Goliath, a Philistine, challenges the Israelite’s to “single combat”, a stylized way of engaging with the enemy which avoids the heavy bloodshed which comes from open battle:
“Choose you a man and let him come down to me! If he prevail in battle against me and strike me down, we shall be slaves to you. But if I prevail and strike him down, you will be slaves to us and serve us.”
Goliath expects to be met by an equal. He is a giant, at least six foot nine tall, wearing a tunic made up of hundreds of overlapping bronze scales, probably weighing more than a hundred pounds.
Bronze shin guards protect his legs. Bronze plates protect his feet. He wears a dense metal helmet.
He has three separate weapons, each perfect for close combat. His javelin is also made of bronze, and capable of penetrating either shield or armor. He has a sword at his hip.
And his primary weapon is a type of short-range spear with a metal shaft “as thick as a weaver’s beam”.
Given his sheer size, not to mention the fate of his nation riding on his shoulders, you could say Goliath was ‘too big to fail’.
So it’s no surprise the Israelite’s don’t exactly hurry to respond to Goliath’s challenge.
Finally, David appears. But he refuses sword and armor, on the basis he’s not used to them.
Instead he reaches down and picks up five smooth stones and puts them in a shoulder bag. He then walks down into the valley to confront Goliath, carrying his shepherd’s staff.
The way Malcolm Gladwell tells it, in his book David and Goliath, we have all been misled about the David and Goliath story.
Goliath is expecting to fight David in single combat, hand to hand.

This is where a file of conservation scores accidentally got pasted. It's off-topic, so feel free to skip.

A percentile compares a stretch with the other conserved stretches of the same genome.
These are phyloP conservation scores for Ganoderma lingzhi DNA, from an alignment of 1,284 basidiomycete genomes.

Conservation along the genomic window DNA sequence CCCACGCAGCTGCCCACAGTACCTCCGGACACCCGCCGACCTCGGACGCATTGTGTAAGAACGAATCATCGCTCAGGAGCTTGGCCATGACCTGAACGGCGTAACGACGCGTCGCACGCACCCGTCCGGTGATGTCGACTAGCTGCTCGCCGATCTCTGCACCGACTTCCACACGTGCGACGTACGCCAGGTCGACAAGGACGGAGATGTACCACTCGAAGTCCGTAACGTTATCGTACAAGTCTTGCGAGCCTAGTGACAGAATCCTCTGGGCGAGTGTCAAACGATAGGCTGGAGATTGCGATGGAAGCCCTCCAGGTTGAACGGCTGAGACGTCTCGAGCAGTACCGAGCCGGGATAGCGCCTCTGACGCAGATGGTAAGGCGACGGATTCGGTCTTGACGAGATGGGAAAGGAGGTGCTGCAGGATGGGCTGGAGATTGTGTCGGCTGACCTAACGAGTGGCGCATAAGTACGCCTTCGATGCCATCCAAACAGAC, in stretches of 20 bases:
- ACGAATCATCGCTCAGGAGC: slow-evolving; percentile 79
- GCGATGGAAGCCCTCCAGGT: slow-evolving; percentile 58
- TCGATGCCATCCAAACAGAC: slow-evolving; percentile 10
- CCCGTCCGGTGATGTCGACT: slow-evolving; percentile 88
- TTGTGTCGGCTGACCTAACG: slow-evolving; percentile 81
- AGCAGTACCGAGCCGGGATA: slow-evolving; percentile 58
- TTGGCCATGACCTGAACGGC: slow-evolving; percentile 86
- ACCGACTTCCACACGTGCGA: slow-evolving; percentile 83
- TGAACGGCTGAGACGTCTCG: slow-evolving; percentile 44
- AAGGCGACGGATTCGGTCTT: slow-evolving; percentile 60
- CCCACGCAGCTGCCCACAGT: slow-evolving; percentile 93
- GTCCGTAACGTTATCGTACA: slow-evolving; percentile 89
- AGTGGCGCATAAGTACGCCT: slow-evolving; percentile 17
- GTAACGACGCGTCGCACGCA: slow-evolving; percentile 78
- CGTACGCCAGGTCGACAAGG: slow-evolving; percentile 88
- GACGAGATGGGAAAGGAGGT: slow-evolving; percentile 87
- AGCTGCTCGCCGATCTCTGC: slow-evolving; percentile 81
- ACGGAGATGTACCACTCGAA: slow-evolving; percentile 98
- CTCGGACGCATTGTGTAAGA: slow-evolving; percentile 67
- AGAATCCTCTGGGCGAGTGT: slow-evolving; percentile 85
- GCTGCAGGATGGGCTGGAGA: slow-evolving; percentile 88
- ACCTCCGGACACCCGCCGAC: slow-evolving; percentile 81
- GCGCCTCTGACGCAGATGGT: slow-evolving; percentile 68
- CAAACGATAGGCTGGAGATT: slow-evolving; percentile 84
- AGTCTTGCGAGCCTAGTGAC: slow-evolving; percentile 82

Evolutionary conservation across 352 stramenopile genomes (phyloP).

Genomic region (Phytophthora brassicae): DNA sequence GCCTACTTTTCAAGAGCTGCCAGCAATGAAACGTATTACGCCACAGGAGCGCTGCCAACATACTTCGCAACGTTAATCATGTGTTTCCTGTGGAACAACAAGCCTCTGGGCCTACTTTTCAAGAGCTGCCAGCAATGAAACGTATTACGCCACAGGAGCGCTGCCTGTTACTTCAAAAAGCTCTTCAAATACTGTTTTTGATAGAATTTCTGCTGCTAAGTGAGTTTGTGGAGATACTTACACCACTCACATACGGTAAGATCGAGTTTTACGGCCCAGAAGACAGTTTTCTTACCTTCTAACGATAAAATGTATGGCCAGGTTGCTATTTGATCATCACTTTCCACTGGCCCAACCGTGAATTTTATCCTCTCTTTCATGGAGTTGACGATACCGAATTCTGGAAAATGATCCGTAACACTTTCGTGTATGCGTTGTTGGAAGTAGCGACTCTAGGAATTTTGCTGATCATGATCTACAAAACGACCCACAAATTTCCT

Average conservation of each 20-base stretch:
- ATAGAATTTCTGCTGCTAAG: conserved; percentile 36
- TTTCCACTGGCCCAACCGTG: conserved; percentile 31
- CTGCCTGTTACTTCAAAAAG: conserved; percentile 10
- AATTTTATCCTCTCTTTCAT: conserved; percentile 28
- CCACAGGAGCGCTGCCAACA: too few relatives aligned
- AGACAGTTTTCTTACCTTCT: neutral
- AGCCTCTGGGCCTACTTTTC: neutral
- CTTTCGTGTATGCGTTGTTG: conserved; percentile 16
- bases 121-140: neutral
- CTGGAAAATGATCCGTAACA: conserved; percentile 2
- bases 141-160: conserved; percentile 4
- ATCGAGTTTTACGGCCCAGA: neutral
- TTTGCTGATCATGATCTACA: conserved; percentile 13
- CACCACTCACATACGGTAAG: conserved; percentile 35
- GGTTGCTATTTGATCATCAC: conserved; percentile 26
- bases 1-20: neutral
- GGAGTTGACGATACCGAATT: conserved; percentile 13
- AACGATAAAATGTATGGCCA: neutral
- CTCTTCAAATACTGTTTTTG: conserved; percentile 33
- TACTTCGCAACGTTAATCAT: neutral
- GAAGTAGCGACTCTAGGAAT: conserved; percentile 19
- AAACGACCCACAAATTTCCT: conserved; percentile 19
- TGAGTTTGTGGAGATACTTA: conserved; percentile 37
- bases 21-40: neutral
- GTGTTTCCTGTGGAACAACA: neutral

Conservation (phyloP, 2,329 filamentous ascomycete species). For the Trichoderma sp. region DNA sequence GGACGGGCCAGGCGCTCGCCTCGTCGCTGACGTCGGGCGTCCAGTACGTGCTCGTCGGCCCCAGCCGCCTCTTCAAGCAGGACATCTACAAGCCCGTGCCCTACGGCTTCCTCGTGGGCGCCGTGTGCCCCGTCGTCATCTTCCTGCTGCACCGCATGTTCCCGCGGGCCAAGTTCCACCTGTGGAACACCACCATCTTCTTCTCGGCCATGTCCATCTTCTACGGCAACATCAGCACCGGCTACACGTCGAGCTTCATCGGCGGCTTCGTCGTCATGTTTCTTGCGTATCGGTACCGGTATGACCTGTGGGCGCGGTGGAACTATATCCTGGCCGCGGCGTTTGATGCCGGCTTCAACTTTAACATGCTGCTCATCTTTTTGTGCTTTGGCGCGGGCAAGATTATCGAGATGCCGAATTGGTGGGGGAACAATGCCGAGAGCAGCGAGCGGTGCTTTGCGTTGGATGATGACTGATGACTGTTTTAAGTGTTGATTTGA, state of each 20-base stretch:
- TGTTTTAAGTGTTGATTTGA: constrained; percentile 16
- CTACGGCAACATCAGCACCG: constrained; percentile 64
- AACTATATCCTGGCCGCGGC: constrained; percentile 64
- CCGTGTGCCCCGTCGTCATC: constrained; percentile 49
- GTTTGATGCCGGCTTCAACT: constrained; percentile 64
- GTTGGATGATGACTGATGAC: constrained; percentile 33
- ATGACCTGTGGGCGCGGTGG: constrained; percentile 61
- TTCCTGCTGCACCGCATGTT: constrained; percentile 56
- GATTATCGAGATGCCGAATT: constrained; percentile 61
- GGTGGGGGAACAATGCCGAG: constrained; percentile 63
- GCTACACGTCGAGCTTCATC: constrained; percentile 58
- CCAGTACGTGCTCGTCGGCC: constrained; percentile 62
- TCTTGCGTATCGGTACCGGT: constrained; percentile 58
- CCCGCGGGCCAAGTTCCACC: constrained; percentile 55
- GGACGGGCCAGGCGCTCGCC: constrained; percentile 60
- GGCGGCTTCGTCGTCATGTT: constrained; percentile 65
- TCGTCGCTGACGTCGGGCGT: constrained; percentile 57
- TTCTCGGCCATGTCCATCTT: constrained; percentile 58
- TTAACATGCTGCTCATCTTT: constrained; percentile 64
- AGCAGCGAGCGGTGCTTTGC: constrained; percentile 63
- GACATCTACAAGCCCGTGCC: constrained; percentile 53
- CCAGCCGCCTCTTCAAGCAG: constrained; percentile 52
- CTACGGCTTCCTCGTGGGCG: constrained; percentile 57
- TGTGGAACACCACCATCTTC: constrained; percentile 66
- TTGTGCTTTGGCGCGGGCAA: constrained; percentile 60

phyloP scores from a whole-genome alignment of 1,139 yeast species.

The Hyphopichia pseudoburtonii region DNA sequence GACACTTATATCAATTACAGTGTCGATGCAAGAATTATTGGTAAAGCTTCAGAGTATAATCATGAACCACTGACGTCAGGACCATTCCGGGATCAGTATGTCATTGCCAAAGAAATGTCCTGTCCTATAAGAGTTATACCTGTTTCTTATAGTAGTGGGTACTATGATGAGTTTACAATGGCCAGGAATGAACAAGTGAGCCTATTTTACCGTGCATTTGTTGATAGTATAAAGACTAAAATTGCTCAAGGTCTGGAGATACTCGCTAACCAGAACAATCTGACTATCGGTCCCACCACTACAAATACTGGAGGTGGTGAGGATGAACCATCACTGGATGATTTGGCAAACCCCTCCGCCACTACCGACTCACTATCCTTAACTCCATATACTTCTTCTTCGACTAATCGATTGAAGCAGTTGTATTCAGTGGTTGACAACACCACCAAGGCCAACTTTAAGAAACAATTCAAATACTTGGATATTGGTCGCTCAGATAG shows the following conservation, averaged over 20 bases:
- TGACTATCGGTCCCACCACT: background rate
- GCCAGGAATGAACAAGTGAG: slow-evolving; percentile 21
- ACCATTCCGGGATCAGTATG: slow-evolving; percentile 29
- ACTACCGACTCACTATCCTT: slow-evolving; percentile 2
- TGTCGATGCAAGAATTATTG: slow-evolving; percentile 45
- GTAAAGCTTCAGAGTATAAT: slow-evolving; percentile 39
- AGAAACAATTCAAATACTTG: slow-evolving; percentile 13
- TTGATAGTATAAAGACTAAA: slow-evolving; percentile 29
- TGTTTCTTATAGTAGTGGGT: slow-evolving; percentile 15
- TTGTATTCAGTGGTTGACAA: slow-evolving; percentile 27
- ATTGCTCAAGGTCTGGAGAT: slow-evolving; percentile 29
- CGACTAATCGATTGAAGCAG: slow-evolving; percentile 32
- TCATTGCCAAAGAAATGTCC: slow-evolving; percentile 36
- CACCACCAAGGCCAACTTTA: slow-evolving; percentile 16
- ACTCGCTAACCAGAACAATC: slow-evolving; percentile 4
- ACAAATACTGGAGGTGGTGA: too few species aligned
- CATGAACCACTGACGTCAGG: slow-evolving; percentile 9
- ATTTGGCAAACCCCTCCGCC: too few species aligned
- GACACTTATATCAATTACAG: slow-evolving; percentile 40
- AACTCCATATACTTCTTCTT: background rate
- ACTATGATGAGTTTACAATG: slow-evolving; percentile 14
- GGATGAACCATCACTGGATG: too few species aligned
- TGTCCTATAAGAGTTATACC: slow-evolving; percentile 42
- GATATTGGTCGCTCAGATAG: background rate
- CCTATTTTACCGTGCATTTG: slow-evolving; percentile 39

But David has no interest in honoring the rituals of single combat. He strides off to Goliath intending to fight as light infantry instead. Then he reaches into his shepherd’s bag for a stone.
A skilled slinger in the ancient world was as deadly as an expert sniper.
Medieval paintings show slingers bringing down birds in mid-flight. Irish slingers were said to be able to hit a coin from as far away as they could see it.
The Romans even invented a special set of tongs so they could extract slingshot ammo embedded in their enemies.
The historian Robert Dohrenwend writes,
“Goliath had as much chance against David as any Bronze Age warrior with a sword would have had against an opponent armed with a .45 automatic pistol.”
The soldiers alongside David thought of power as physical might. But power can come in other forms: in breaking rules, or in substituting speed and surprise for strength.
Not being burdened down by heavy armor, David doesn’t walk to meet Goliath, he runs.
Gladwell also suggests Goliath, for all his size, had abnormal vulnerabilities, too.
He asks David to come to him. He is led down into the valley by an attendant. He doesn’t even see David until he’s up close to him.
Gladwell suggests Goliath might be suffering from acromegaly – a disease caused by a benign tumor in the pituitary gland.
The tumor causes the body to overproduce human growth hormone – which would explain Goliath’s extraordinary size. (Robert Wadlow, the tallest person in history, who died eight foot eleven inches tall, suffered from the condition.)
And a common side-effect of acromegaly is poor vision.
Seen in these terms, Goliath never stood a chance.
The post frame Goliath is huge – with multiple locations, hundreds or thousands of staff members on the payroll, fleets of trucks and huge expenses just to maintain their facilities and floor their inventory. When a new product or better design solution hits the marketplace, teams of employees and managers meet to chew up and spit out the idea – which may never be implemented or acted upon just due to the sheer volume of the bureaucracy.
And all of the Goliath minions – few, if any, of them truly understand post frame (pole) buildings. They have too many other products to handle – screws and nails, shovels and snow blowers, BBQ grills and Christmas decorations. In growing to become Goliath, they have lost sight of the specialty needs of the person who wants to construct their own Code conforming post frame building.
Hansen Pole Buildings is the David of today’s post frame industry. We don’t play by the “good old boys” rules of engagement. All we do is pole buildings, and because we are light and fast (think lean and mean), it allows us to change and adapt to best serve our clients and offer “The Ultimate Post Frame Building Experience™.”